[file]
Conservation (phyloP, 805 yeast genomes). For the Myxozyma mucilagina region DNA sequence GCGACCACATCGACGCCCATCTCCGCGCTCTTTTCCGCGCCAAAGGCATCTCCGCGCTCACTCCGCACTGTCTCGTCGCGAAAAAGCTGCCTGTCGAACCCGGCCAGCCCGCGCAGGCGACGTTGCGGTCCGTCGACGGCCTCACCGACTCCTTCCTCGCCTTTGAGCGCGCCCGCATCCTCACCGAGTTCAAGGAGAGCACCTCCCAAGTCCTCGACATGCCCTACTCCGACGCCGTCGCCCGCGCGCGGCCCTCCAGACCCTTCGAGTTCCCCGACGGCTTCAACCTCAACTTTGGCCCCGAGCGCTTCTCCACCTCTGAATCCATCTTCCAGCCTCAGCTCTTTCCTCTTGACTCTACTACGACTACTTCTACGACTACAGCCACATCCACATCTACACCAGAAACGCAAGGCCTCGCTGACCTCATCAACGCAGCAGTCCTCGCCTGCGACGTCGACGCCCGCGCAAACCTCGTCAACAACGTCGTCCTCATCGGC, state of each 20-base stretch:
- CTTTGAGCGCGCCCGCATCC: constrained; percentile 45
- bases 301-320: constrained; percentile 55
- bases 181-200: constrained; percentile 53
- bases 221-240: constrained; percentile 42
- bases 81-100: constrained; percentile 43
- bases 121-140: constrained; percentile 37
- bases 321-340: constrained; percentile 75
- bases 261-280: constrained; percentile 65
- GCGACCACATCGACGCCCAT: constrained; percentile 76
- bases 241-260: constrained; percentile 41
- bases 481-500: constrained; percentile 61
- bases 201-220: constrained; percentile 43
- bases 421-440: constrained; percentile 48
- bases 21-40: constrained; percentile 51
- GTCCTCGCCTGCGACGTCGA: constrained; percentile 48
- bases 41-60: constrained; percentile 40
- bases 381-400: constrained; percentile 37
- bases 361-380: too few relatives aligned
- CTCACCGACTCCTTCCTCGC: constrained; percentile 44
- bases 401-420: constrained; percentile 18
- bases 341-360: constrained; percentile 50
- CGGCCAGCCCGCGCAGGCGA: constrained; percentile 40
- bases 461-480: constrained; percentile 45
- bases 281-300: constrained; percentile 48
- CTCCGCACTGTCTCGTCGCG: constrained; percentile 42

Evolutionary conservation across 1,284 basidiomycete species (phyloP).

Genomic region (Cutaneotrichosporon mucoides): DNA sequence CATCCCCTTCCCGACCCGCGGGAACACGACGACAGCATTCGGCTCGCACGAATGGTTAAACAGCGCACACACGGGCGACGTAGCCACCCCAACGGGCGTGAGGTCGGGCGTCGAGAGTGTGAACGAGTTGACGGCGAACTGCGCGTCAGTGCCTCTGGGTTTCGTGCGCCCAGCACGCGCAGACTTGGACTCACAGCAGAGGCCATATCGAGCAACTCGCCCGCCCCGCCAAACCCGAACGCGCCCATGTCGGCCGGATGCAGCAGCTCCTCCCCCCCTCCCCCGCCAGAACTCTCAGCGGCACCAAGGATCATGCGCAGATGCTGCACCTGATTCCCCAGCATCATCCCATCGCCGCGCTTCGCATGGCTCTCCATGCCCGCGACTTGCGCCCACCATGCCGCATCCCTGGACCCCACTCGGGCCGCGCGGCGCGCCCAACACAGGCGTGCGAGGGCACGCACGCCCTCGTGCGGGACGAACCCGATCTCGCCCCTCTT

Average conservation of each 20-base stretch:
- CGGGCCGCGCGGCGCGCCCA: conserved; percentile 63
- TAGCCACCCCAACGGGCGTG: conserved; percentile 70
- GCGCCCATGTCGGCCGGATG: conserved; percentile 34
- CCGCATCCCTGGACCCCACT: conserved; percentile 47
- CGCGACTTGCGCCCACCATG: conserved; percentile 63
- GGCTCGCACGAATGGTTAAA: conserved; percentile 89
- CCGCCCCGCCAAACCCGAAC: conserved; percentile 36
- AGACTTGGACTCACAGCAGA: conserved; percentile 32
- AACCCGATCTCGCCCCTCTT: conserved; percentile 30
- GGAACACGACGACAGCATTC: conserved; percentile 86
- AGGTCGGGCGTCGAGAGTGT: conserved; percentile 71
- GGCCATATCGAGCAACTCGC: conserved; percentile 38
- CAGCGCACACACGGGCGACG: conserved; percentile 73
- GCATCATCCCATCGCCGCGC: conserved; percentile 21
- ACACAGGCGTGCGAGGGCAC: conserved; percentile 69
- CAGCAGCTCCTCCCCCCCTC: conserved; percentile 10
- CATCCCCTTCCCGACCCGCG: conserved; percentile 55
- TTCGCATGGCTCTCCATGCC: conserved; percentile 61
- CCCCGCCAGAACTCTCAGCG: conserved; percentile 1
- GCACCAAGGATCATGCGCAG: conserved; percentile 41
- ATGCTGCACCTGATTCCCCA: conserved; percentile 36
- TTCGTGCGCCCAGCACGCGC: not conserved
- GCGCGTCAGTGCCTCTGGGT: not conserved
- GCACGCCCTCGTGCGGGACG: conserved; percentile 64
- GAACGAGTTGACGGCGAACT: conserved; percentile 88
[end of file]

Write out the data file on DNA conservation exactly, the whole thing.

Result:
Conservation (phyloP, 805 yeast genomes). For the Myxozyma mucilagina region DNA sequence GCGACCACATCGACGCCCATCTCCGCGCTCTTTTCCGCGCCAAAGGCATCTCCGCGCTCACTCCGCACTGTCTCGTCGCGAAAAAGCTGCCTGTCGAACCCGGCCAGCCCGCGCAGGCGACGTTGCGGTCCGTCGACGGCCTCACCGACTCCTTCCTCGCCTTTGAGCGCGCCCGCATCCTCACCGAGTTCAAGGAGAGCACCTCCCAAGTCCTCGACATGCCCTACTCCGACGCCGTCGCCCGCGCGCGGCCCTCCAGACCCTTCGAGTTCCCCGACGGCTTCAACCTCAACTTTGGCCCCGAGCGCTTCTCCACCTCTGAATCCATCTTCCAGCCTCAGCTCTTTCCTCTTGACTCTACTACGACTACTTCTACGACTACAGCCACATCCACATCTACACCAGAAACGCAAGGCCTCGCTGACCTCATCAACGCAGCAGTCCTCGCCTGCGACGTCGACGCCCGCGCAAACCTCGTCAACAACGTCGTCCTCATCGGC, state of each 20-base stretch:
- CTTTGAGCGCGCCCGCATCC: constrained; percentile 45
- bases 301-320: constrained; percentile 55
- bases 181-200: constrained; percentile 53
- bases 221-240: constrained; percentile 42
- bases 81-100: constrained; percentile 43
- bases 121-140: constrained; percentile 37
- bases 321-340: constrained; percentile 75
- bases 261-280: constrained; percentile 65
- GCGACCACATCGACGCCCAT: constrained; percentile 76
- bases 241-260: constrained; percentile 41
- bases 481-500: constrained; percentile 61
- bases 201-220: constrained; percentile 43
- bases 421-440: constrained; percentile 48
- bases 21-40: constrained; percentile 51
- GTCCTCGCCTGCGACGTCGA: constrained; percentile 48
- bases 41-60: constrained; percentile 40
- bases 381-400: constrained; percentile 37
- bases 361-380: too few relatives aligned
- CTCACCGACTCCTTCCTCGC: constrained; percentile 44
- bases 401-420: constrained; percentile 18
- bases 341-360: constrained; percentile 50
- CGGCCAGCCCGCGCAGGCGA: constrained; percentile 40
- bases 461-480: constrained; percentile 45
- bases 281-300: constrained; percentile 48
- CTCCGCACTGTCTCGTCGCG: constrained; percentile 42

Evolutionary conservation across 1,284 basidiomycete species (phyloP).

Genomic region (Cutaneotrichosporon mucoides): DNA sequence CATCCCCTTCCCGACCCGCGGGAACACGACGACAGCATTCGGCTCGCACGAATGGTTAAACAGCGCACACACGGGCGACGTAGCCACCCCAACGGGCGTGAGGTCGGGCGTCGAGAGTGTGAACGAGTTGACGGCGAACTGCGCGTCAGTGCCTCTGGGTTTCGTGCGCCCAGCACGCGCAGACTTGGACTCACAGCAGAGGCCATATCGAGCAACTCGCCCGCCCCGCCAAACCCGAACGCGCCCATGTCGGCCGGATGCAGCAGCTCCTCCCCCCCTCCCCCGCCAGAACTCTCAGCGGCACCAAGGATCATGCGCAGATGCTGCACCTGATTCCCCAGCATCATCCCATCGCCGCGCTTCGCATGGCTCTCCATGCCCGCGACTTGCGCCCACCATGCCGCATCCCTGGACCCCACTCGGGCCGCGCGGCGCGCCCAACACAGGCGTGCGAGGGCACGCACGCCCTCGTGCGGGACGAACCCGATCTCGCCCCTCTT

Average conservation of each 20-base stretch:
- CGGGCCGCGCGGCGCGCCCA: conserved; percentile 63
- TAGCCACCCCAACGGGCGTG: conserved; percentile 70
- GCGCCCATGTCGGCCGGATG: conserved; percentile 34
- CCGCATCCCTGGACCCCACT: conserved; percentile 47
- CGCGACTTGCGCCCACCATG: conserved; percentile 63
- GGCTCGCACGAATGGTTAAA: conserved; percentile 89
- CCGCCCCGCCAAACCCGAAC: conserved; percentile 36
- AGACTTGGACTCACAGCAGA: conserved; percentile 32
- AACCCGATCTCGCCCCTCTT: conserved; percentile 30
- GGAACACGACGACAGCATTC: conserved; percentile 86
- AGGTCGGGCGTCGAGAGTGT: conserved; percentile 71
- GGCCATATCGAGCAACTCGC: conserved; percentile 38
- CAGCGCACACACGGGCGACG: conserved; percentile 73
- GCATCATCCCATCGCCGCGC: conserved; percentile 21
- ACACAGGCGTGCGAGGGCAC: conserved; percentile 69
- CAGCAGCTCCTCCCCCCCTC: conserved; percentile 10
- CATCCCCTTCCCGACCCGCG: conserved; percentile 55
- TTCGCATGGCTCTCCATGCC: conserved; percentile 61
- CCCCGCCAGAACTCTCAGCG: conserved; percentile 1
- GCACCAAGGATCATGCGCAG: conserved; percentile 41
- ATGCTGCACCTGATTCCCCA: conserved; percentile 36
- TTCGTGCGCCCAGCACGCGC: not conserved
- GCGCGTCAGTGCCTCTGGGT: not conserved
- GCACGCCCTCGTGCGGGACG: conserved; percentile 64
- GAACGAGTTGACGGCGAACT: conserved; percentile 88